I’ll admit that I have my fair share of body image issues; as a woman in America, it’s almost impossible not to. I had always just sort of assumed that my body image issues must have come from my mother, because isn’t that where the blame always goes? (I should know better, I’m a psychologist playing into my own stereotype). But as I get older, I’ve realized more and more that while my mother may have body image issues of her own, after all she is a woman in America just like me, she is not the one to blame.
Recently, a Facebook friend of mine posted this article on how a mother should talk to her daughter about her body and it got me thinking about how I owe my mother a thank you (and perhaps an apology too). So,
I was a child who liked to get dirty, play messy, and hardly ever wear dresses. Thank you for not saying things like “don’t get your clothes dirty,” or “don’t mess up your hair” but for encouraging me to dig in the dirt, to jump down the hill we aptly called the ‘sand pit,’ for allowing me scrape up my knees on my roller blades, and get grass stains on my jeans playing baseball in the front yard. You allowed me to play with Legos, Barbies, and GI Joes (also in the mud), let me play with toy guns, princess crowns, and wrestle with my brothers. And thank you for joining me and my brothers in all these adventures. You not only encouraged me to be a girl who plays in the mud, you modeled what it looked like.
I remember my brother, who had probably been socialized to clue in on a girl’s body as her most vulnerable asset, calling me fat as an insult when we were fighting. This happened once. And that was because of you, Mom. I can still remember the seldom seen wrath that came down upon him as you lectured him on why it was never ok to call me fat or comment on my body in such a way. You knew what it felt like and the effects it had to be called fat by your brothers for years, and you became damn sure that I wouldn’t experience the same thing. Thank you for protecting me. And furthermore, thank you for educating him and not just saying “boys will be boys.”
I remember you exercising in the living room to Jane Fonda before it was cool for women to be fit. And I remember you wearing tattered old t-shirts instead of fancy workout clothes as you did arm dips on the bar Dad made. Never once did I hear you talk about the way that your body looked, rather, you always focused on what it could do. I remember you being proud when you would build strength, not when you would get closer to having a thigh gap. Thank you for showing me what it looked like to be a strong, active woman.
I remember a time when I was sitting in the kitchen with you eating some sort of candy and you said “don’t eat too many of those.” I was immediately angered (I must’ve been a teenager) and I snapped back “I’m not going to get fat, mom!” You just looked at me and said “That’s not what I’m worried about, I’m worried about you getting a stomach ache.” This moment is seared into my memory. Thank you for it.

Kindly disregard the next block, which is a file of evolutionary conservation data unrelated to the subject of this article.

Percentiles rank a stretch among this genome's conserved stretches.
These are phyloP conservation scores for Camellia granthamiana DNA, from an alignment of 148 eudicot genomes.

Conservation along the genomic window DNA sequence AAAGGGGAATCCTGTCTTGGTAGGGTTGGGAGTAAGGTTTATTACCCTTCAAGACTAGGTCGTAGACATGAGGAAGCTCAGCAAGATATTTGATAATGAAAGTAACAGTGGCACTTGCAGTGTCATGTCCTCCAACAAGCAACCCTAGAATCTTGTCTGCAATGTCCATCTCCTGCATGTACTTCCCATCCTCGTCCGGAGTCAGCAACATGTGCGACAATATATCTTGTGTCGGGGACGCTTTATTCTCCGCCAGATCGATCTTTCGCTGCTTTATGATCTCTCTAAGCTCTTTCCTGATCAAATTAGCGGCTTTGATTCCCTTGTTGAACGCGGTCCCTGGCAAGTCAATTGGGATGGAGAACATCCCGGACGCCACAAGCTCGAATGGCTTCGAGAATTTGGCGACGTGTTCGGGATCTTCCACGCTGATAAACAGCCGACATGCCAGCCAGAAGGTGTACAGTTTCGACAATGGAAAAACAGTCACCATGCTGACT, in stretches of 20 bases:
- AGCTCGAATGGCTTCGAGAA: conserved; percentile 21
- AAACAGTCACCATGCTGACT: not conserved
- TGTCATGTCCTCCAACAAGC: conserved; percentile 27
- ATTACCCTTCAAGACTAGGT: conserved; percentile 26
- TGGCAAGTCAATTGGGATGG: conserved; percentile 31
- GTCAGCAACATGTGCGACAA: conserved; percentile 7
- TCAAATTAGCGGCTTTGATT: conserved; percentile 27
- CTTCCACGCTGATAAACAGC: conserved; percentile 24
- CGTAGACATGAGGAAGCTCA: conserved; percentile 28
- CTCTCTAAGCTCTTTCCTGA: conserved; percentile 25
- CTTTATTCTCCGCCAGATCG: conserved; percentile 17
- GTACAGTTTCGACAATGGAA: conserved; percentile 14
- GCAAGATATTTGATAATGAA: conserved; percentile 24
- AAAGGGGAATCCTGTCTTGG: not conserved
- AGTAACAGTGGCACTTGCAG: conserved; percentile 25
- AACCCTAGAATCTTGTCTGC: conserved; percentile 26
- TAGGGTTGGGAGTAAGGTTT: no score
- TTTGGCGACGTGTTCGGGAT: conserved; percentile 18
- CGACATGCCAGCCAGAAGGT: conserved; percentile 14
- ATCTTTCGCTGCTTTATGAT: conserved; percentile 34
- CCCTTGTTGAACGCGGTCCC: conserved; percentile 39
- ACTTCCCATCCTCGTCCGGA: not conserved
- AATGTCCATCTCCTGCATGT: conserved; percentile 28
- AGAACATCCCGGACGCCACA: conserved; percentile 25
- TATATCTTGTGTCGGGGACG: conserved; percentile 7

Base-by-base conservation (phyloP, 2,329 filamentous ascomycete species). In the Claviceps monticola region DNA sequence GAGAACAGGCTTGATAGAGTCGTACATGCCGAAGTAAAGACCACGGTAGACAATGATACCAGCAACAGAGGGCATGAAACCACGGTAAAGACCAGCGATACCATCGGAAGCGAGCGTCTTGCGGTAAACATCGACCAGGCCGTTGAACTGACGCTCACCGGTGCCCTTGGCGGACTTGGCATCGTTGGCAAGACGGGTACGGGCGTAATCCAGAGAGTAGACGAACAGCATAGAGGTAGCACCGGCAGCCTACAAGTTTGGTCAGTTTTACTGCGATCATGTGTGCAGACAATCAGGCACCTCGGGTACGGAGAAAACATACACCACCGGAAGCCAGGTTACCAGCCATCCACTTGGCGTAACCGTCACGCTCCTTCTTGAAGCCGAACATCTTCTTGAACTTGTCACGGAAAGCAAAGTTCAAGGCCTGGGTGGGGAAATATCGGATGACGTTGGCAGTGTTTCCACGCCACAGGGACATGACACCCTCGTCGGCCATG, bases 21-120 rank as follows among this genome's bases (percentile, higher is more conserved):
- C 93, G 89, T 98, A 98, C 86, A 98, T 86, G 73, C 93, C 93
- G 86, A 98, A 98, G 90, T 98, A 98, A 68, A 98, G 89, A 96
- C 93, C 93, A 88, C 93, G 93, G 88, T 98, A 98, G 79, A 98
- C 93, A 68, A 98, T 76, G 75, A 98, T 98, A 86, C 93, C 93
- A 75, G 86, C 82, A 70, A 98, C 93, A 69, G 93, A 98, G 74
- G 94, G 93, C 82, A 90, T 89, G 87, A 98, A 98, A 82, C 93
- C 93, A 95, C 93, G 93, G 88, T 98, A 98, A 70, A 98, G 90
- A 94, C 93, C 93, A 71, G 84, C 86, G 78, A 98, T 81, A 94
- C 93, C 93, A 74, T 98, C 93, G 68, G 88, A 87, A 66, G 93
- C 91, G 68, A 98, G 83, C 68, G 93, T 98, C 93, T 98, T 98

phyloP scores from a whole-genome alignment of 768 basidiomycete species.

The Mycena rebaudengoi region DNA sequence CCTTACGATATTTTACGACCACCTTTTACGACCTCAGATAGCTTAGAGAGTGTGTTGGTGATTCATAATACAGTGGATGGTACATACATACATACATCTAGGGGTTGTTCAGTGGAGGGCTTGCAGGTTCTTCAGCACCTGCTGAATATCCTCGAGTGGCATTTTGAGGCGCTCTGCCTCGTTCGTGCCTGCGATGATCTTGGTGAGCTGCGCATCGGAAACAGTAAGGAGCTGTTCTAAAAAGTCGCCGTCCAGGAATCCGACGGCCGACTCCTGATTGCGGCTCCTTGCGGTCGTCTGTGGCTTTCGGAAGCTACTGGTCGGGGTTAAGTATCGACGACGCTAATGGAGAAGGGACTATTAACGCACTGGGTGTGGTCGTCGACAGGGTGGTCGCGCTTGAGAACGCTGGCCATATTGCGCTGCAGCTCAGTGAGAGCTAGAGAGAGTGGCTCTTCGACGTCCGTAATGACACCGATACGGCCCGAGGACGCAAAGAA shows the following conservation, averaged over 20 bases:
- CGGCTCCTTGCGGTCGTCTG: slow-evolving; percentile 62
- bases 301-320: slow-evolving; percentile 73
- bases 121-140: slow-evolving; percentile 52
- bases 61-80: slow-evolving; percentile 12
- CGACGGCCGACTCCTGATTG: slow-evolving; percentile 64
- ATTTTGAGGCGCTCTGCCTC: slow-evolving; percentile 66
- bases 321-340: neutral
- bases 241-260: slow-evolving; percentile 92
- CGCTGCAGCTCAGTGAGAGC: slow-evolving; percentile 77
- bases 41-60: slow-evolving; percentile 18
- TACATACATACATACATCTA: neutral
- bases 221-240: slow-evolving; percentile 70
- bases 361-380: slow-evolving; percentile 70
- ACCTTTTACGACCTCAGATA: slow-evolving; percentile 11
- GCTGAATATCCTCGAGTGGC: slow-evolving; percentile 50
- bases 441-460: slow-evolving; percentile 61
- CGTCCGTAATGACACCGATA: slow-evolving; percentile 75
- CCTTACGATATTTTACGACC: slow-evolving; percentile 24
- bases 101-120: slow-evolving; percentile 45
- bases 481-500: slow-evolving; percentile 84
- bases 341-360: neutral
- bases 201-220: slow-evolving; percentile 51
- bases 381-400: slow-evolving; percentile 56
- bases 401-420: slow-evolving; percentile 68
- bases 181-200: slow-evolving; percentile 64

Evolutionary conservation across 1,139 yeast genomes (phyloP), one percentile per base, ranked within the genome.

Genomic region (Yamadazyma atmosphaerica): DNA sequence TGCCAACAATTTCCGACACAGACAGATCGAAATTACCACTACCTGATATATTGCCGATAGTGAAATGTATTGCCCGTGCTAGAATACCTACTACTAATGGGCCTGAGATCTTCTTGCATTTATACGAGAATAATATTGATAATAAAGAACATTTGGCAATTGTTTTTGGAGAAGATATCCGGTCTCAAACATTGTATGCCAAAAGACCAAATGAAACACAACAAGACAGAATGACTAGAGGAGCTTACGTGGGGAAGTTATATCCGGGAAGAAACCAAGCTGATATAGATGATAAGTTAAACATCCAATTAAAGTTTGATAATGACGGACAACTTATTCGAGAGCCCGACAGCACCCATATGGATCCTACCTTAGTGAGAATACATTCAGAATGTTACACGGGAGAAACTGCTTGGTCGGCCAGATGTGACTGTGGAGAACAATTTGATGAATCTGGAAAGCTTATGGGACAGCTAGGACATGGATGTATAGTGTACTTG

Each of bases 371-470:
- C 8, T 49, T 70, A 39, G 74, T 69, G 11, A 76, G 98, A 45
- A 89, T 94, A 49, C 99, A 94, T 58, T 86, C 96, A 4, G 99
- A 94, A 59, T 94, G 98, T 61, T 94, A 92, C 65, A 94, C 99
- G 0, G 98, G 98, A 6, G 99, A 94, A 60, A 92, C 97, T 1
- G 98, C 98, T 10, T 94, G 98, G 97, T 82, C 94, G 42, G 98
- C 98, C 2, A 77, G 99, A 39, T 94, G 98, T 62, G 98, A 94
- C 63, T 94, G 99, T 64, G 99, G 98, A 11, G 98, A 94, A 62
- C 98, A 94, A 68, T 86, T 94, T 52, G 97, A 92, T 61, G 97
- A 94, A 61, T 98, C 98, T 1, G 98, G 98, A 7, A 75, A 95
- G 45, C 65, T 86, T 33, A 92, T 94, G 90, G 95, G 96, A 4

I cannot recall a time when you called another woman fat, or a time when you commented on wanting some super model’s body. I cannot recall a time when you picked apart your own body and focused on your flaws (apart from your height, I do recall you being frustrated about not being able to reach the top shelf at the supermarket). And the only time I can ever recall you asking me if I had lost weight there was not joy or pride in your eyes. There was concern- concern because you knew that something was not ok with your daughter. You did not rejoice in my ‘victory’ of weight loss, you showed concern for my well-being.
I will always remember you telling me that I needed to make sure I could take care of myself before anything else. To that end, you taught me how to drive a stick, made sure I knew how to change a tire, encouraged me to learn things on my own, let me play or not play sports, allowed me to go on crazy adventures, let me be involved in basketball, OM, and write stories on the computer at home. Instead of commenting on my looks, you called me smart. Instead of telling me I needed to lose weight, you encouraged me in my education. You pushed me to be successful on my own. You taught me that my brain was my greatest asset. I cannot thank you enough for this one.
You have never shamed me for my body or asked “when are you going to get a boyfriend/married/have a baby?” because you know that my worth comes from more than what I look like or what my relationship status is. And today, thank you for asking me about work instead of wanting to gossip. When you visit me now, there are very few comments about my hair, my clothes, or how clean I keep the house, unless they are compliments. And there are never any comments on my weight.
Thank you for still seeing me for who I am and what I can do rather than how I look. Thank you for your support in all things I want to do, whether that be to get a new job, travel overseas, run a half-marathon, move in with my boyfriend, or redecorate my house.
Thank you for being an amazing model and the most amazing mother I could ever ask for.